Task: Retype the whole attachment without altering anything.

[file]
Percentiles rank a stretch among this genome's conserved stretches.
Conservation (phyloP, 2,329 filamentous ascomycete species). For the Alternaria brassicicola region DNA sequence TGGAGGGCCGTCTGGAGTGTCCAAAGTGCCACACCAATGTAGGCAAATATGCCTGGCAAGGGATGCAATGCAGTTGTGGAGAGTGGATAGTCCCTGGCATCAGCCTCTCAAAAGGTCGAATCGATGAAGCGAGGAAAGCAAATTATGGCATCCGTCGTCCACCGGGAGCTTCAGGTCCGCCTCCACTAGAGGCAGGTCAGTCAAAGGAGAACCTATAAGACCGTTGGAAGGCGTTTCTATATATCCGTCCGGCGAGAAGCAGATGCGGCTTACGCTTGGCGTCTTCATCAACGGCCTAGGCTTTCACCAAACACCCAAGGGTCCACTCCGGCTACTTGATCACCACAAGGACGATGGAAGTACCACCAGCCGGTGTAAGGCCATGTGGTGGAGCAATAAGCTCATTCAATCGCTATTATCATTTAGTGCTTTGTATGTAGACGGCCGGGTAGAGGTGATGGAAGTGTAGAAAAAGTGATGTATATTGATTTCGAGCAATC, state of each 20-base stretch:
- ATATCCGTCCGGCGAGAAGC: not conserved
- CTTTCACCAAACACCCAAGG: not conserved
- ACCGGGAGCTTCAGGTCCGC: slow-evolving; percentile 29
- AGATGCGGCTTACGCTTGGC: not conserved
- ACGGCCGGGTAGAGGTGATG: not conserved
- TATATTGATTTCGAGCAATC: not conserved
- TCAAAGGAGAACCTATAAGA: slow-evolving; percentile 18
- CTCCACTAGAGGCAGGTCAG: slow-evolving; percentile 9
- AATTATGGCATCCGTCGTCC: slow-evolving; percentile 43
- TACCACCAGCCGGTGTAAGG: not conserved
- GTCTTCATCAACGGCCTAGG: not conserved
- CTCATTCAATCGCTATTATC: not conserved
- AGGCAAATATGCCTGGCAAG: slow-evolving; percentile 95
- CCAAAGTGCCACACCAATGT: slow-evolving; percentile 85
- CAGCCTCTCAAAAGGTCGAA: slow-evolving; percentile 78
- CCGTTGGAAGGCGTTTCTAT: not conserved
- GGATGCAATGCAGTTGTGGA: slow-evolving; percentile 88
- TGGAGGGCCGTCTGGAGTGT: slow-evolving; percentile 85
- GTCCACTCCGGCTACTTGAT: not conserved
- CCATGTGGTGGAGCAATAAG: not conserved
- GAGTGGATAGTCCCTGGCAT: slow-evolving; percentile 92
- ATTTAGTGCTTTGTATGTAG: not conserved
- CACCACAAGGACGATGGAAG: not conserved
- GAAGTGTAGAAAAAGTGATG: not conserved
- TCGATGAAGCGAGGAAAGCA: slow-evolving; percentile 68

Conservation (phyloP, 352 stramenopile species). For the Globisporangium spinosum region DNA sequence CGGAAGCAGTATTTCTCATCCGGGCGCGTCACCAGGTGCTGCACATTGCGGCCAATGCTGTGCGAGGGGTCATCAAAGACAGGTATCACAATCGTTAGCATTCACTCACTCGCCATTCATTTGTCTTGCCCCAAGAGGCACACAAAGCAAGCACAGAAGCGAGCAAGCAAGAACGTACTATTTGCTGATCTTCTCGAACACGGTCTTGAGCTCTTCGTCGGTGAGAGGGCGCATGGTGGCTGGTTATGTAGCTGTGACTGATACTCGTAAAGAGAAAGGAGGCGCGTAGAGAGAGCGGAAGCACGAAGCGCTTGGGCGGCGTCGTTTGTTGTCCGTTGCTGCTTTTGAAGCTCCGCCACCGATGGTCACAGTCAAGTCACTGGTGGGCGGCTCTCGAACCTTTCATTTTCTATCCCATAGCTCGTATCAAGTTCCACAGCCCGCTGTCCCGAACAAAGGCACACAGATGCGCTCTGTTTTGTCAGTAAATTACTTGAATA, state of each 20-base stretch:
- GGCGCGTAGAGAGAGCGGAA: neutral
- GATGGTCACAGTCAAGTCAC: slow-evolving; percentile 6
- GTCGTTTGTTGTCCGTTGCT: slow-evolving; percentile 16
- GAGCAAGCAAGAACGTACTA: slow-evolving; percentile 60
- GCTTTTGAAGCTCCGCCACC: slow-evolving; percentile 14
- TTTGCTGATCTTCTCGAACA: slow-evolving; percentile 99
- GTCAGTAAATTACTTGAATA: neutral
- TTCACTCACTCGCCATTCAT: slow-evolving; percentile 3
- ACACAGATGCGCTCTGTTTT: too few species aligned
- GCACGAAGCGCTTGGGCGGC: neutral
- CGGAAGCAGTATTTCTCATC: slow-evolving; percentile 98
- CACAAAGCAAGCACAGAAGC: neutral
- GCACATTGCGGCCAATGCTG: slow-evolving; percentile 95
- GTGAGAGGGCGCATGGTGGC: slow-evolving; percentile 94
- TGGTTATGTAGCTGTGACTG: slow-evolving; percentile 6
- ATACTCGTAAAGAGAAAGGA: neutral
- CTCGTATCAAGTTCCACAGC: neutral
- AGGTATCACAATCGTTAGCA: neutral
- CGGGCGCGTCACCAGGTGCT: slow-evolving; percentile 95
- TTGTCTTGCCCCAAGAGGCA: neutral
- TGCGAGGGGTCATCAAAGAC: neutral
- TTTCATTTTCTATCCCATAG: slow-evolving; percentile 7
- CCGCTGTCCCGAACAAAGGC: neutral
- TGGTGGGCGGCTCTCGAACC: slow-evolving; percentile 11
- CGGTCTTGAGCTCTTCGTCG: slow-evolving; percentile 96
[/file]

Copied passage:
Percentiles rank a stretch among this genome's conserved stretches.
Conservation (phyloP, 2,329 filamentous ascomycete species). For the Alternaria brassicicola region DNA sequence TGGAGGGCCGTCTGGAGTGTCCAAAGTGCCACACCAATGTAGGCAAATATGCCTGGCAAGGGATGCAATGCAGTTGTGGAGAGTGGATAGTCCCTGGCATCAGCCTCTCAAAAGGTCGAATCGATGAAGCGAGGAAAGCAAATTATGGCATCCGTCGTCCACCGGGAGCTTCAGGTCCGCCTCCACTAGAGGCAGGTCAGTCAAAGGAGAACCTATAAGACCGTTGGAAGGCGTTTCTATATATCCGTCCGGCGAGAAGCAGATGCGGCTTACGCTTGGCGTCTTCATCAACGGCCTAGGCTTTCACCAAACACCCAAGGGTCCACTCCGGCTACTTGATCACCACAAGGACGATGGAAGTACCACCAGCCGGTGTAAGGCCATGTGGTGGAGCAATAAGCTCATTCAATCGCTATTATCATTTAGTGCTTTGTATGTAGACGGCCGGGTAGAGGTGATGGAAGTGTAGAAAAAGTGATGTATATTGATTTCGAGCAATC, state of each 20-base stretch:
- ATATCCGTCCGGCGAGAAGC: not conserved
- CTTTCACCAAACACCCAAGG: not conserved
- ACCGGGAGCTTCAGGTCCGC: slow-evolving; percentile 29
- AGATGCGGCTTACGCTTGGC: not conserved
- ACGGCCGGGTAGAGGTGATG: not conserved
- TATATTGATTTCGAGCAATC: not conserved
- TCAAAGGAGAACCTATAAGA: slow-evolving; percentile 18
- CTCCACTAGAGGCAGGTCAG: slow-evolving; percentile 9
- AATTATGGCATCCGTCGTCC: slow-evolving; percentile 43
- TACCACCAGCCGGTGTAAGG: not conserved
- GTCTTCATCAACGGCCTAGG: not conserved
- CTCATTCAATCGCTATTATC: not conserved
- AGGCAAATATGCCTGGCAAG: slow-evolving; percentile 95
- CCAAAGTGCCACACCAATGT: slow-evolving; percentile 85
- CAGCCTCTCAAAAGGTCGAA: slow-evolving; percentile 78
- CCGTTGGAAGGCGTTTCTAT: not conserved
- GGATGCAATGCAGTTGTGGA: slow-evolving; percentile 88
- TGGAGGGCCGTCTGGAGTGT: slow-evolving; percentile 85
- GTCCACTCCGGCTACTTGAT: not conserved
- CCATGTGGTGGAGCAATAAG: not conserved
- GAGTGGATAGTCCCTGGCAT: slow-evolving; percentile 92
- ATTTAGTGCTTTGTATGTAG: not conserved
- CACCACAAGGACGATGGAAG: not conserved
- GAAGTGTAGAAAAAGTGATG: not conserved
- TCGATGAAGCGAGGAAAGCA: slow-evolving; percentile 68

Conservation (phyloP, 352 stramenopile species). For the Globisporangium spinosum region DNA sequence CGGAAGCAGTATTTCTCATCCGGGCGCGTCACCAGGTGCTGCACATTGCGGCCAATGCTGTGCGAGGGGTCATCAAAGACAGGTATCACAATCGTTAGCATTCACTCACTCGCCATTCATTTGTCTTGCCCCAAGAGGCACACAAAGCAAGCACAGAAGCGAGCAAGCAAGAACGTACTATTTGCTGATCTTCTCGAACACGGTCTTGAGCTCTTCGTCGGTGAGAGGGCGCATGGTGGCTGGTTATGTAGCTGTGACTGATACTCGTAAAGAGAAAGGAGGCGCGTAGAGAGAGCGGAAGCACGAAGCGCTTGGGCGGCGTCGTTTGTTGTCCGTTGCTGCTTTTGAAGCTCCGCCACCGATGGTCACAGTCAAGTCACTGGTGGGCGGCTCTCGAACCTTTCATTTTCTATCCCATAGCTCGTATCAAGTTCCACAGCCCGCTGTCCCGAACAAAGGCACACAGATGCGCTCTGTTTTGTCAGTAAATTACTTGAATA, state of each 20-base stretch:
- GGCGCGTAGAGAGAGCGGAA: neutral
- GATGGTCACAGTCAAGTCAC: slow-evolving; percentile 6
- GTCGTTTGTTGTCCGTTGCT: slow-evolving; percentile 16
- GAGCAAGCAAGAACGTACTA: slow-evolving; percentile 60
- GCTTTTGAAGCTCCGCCACC: slow-evolving; percentile 14
- TTTGCTGATCTTCTCGAACA: slow-evolving; percentile 99
- GTCAGTAAATTACTTGAATA: neutral
- TTCACTCACTCGCCATTCAT: slow-evolving; percentile 3
- ACACAGATGCGCTCTGTTTT: too few species aligned
- GCACGAAGCGCTTGGGCGGC: neutral
- CGGAAGCAGTATTTCTCATC: slow-evolving; percentile 98
- CACAAAGCAAGCACAGAAGC: neutral
- GCACATTGCGGCCAATGCTG: slow-evolving; percentile 95
- GTGAGAGGGCGCATGGTGGC: slow-evolving; percentile 94
- TGGTTATGTAGCTGTGACTG: slow-evolving; percentile 6
- ATACTCGTAAAGAGAAAGGA: neutral
- CTCGTATCAAGTTCCACAGC: neutral
- AGGTATCACAATCGTTAGCA: neutral
- CGGGCGCGTCACCAGGTGCT: slow-evolving; percentile 95
- TTGTCTTGCCCCAAGAGGCA: neutral
- TGCGAGGGGTCATCAAAGAC: neutral
- TTTCATTTTCTATCCCATAG: slow-evolving; percentile 7
- CCGCTGTCCCGAACAAAGGC: neutral
- TGGTGGGCGGCTCTCGAACC: slow-evolving; percentile 11
- CGGTCTTGAGCTCTTCGTCG: slow-evolving; percentile 96